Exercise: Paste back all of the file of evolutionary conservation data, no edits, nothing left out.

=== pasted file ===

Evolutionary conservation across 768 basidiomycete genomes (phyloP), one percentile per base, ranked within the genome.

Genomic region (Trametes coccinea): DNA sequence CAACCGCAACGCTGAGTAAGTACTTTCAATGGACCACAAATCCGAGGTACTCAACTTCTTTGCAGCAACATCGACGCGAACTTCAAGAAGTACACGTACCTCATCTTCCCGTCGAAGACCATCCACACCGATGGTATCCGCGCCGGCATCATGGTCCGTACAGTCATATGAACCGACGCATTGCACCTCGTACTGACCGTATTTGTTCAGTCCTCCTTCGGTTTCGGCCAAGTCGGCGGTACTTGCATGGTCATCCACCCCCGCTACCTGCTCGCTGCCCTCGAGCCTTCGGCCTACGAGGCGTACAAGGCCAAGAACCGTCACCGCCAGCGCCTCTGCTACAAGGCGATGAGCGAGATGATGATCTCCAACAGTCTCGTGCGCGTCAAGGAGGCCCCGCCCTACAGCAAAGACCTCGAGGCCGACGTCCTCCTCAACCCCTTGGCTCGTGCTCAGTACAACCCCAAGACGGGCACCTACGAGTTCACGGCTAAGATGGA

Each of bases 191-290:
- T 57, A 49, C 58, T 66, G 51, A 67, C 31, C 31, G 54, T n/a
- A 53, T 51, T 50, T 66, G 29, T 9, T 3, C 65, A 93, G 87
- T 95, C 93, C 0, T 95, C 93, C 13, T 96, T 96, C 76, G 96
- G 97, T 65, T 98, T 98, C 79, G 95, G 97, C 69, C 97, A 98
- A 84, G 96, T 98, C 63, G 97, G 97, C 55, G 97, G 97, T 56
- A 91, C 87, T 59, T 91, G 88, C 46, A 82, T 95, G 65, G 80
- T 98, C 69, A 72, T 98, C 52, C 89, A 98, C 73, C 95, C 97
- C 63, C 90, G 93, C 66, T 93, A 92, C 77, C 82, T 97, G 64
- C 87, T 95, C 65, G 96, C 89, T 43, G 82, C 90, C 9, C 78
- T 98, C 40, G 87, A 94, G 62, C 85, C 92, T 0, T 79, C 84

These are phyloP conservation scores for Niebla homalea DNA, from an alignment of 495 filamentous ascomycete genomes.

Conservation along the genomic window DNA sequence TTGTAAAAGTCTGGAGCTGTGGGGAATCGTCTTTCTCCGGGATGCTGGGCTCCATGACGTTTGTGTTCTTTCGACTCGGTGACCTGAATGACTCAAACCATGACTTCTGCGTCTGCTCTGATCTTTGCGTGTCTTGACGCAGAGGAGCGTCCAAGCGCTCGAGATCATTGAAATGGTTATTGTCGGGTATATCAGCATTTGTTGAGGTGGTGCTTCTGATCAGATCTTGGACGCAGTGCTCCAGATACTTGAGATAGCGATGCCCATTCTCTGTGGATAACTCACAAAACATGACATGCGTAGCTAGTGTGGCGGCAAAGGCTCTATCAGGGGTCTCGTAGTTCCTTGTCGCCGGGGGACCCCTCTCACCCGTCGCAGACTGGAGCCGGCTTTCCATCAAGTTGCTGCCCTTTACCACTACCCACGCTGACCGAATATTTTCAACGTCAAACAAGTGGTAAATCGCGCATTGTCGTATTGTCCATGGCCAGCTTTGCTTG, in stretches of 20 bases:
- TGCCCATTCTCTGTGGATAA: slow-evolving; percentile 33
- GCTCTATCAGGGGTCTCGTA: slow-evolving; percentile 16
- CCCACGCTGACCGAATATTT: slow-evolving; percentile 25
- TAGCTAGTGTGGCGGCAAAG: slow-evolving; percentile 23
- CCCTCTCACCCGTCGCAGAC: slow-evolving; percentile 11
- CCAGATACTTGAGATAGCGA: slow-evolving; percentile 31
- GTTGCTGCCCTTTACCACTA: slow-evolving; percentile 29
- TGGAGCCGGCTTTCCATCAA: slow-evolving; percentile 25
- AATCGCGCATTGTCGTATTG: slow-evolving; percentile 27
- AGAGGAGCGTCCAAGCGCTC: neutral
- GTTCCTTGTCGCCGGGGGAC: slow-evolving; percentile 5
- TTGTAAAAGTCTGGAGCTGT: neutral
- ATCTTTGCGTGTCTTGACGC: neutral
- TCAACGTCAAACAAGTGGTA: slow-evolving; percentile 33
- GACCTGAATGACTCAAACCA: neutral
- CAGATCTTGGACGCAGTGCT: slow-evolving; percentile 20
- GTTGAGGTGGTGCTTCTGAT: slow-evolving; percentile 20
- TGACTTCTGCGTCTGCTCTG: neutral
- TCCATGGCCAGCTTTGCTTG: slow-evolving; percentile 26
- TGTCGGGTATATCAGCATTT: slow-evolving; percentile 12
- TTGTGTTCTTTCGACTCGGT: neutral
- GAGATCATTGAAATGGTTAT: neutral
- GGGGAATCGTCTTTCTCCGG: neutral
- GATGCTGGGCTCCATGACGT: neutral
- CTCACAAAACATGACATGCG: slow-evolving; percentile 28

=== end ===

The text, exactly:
Evolutionary conservation across 768 basidiomycete genomes (phyloP), one percentile per base, ranked within the genome.

Genomic region (Trametes coccinea): DNA sequence CAACCGCAACGCTGAGTAAGTACTTTCAATGGACCACAAATCCGAGGTACTCAACTTCTTTGCAGCAACATCGACGCGAACTTCAAGAAGTACACGTACCTCATCTTCCCGTCGAAGACCATCCACACCGATGGTATCCGCGCCGGCATCATGGTCCGTACAGTCATATGAACCGACGCATTGCACCTCGTACTGACCGTATTTGTTCAGTCCTCCTTCGGTTTCGGCCAAGTCGGCGGTACTTGCATGGTCATCCACCCCCGCTACCTGCTCGCTGCCCTCGAGCCTTCGGCCTACGAGGCGTACAAGGCCAAGAACCGTCACCGCCAGCGCCTCTGCTACAAGGCGATGAGCGAGATGATGATCTCCAACAGTCTCGTGCGCGTCAAGGAGGCCCCGCCCTACAGCAAAGACCTCGAGGCCGACGTCCTCCTCAACCCCTTGGCTCGTGCTCAGTACAACCCCAAGACGGGCACCTACGAGTTCACGGCTAAGATGGA

Each of bases 191-290:
- T 57, A 49, C 58, T 66, G 51, A 67, C 31, C 31, G 54, T n/a
- A 53, T 51, T 50, T 66, G 29, T 9, T 3, C 65, A 93, G 87
- T 95, C 93, C 0, T 95, C 93, C 13, T 96, T 96, C 76, G 96
- G 97, T 65, T 98, T 98, C 79, G 95, G 97, C 69, C 97, A 98
- A 84, G 96, T 98, C 63, G 97, G 97, C 55, G 97, G 97, T 56
- A 91, C 87, T 59, T 91, G 88, C 46, A 82, T 95, G 65, G 80
- T 98, C 69, A 72, T 98, C 52, C 89, A 98, C 73, C 95, C 97
- C 63, C 90, G 93, C 66, T 93, A 92, C 77, C 82, T 97, G 64
- C 87, T 95, C 65, G 96, C 89, T 43, G 82, C 90, C 9, C 78
- T 98, C 40, G 87, A 94, G 62, C 85, C 92, T 0, T 79, C 84

These are phyloP conservation scores for Niebla homalea DNA, from an alignment of 495 filamentous ascomycete genomes.

Conservation along the genomic window DNA sequence TTGTAAAAGTCTGGAGCTGTGGGGAATCGTCTTTCTCCGGGATGCTGGGCTCCATGACGTTTGTGTTCTTTCGACTCGGTGACCTGAATGACTCAAACCATGACTTCTGCGTCTGCTCTGATCTTTGCGTGTCTTGACGCAGAGGAGCGTCCAAGCGCTCGAGATCATTGAAATGGTTATTGTCGGGTATATCAGCATTTGTTGAGGTGGTGCTTCTGATCAGATCTTGGACGCAGTGCTCCAGATACTTGAGATAGCGATGCCCATTCTCTGTGGATAACTCACAAAACATGACATGCGTAGCTAGTGTGGCGGCAAAGGCTCTATCAGGGGTCTCGTAGTTCCTTGTCGCCGGGGGACCCCTCTCACCCGTCGCAGACTGGAGCCGGCTTTCCATCAAGTTGCTGCCCTTTACCACTACCCACGCTGACCGAATATTTTCAACGTCAAACAAGTGGTAAATCGCGCATTGTCGTATTGTCCATGGCCAGCTTTGCTTG, in stretches of 20 bases:
- TGCCCATTCTCTGTGGATAA: slow-evolving; percentile 33
- GCTCTATCAGGGGTCTCGTA: slow-evolving; percentile 16
- CCCACGCTGACCGAATATTT: slow-evolving; percentile 25
- TAGCTAGTGTGGCGGCAAAG: slow-evolving; percentile 23
- CCCTCTCACCCGTCGCAGAC: slow-evolving; percentile 11
- CCAGATACTTGAGATAGCGA: slow-evolving; percentile 31
- GTTGCTGCCCTTTACCACTA: slow-evolving; percentile 29
- TGGAGCCGGCTTTCCATCAA: slow-evolving; percentile 25
- AATCGCGCATTGTCGTATTG: slow-evolving; percentile 27
- AGAGGAGCGTCCAAGCGCTC: neutral
- GTTCCTTGTCGCCGGGGGAC: slow-evolving; percentile 5
- TTGTAAAAGTCTGGAGCTGT: neutral
- ATCTTTGCGTGTCTTGACGC: neutral
- TCAACGTCAAACAAGTGGTA: slow-evolving; percentile 33
- GACCTGAATGACTCAAACCA: neutral
- CAGATCTTGGACGCAGTGCT: slow-evolving; percentile 20
- GTTGAGGTGGTGCTTCTGAT: slow-evolving; percentile 20
- TGACTTCTGCGTCTGCTCTG: neutral
- TCCATGGCCAGCTTTGCTTG: slow-evolving; percentile 26
- TGTCGGGTATATCAGCATTT: slow-evolving; percentile 12
- TTGTGTTCTTTCGACTCGGT: neutral
- GAGATCATTGAAATGGTTAT: neutral
- GGGGAATCGTCTTTCTCCGG: neutral
- GATGCTGGGCTCCATGACGT: neutral
- CTCACAAAACATGACATGCG: slow-evolving; percentile 28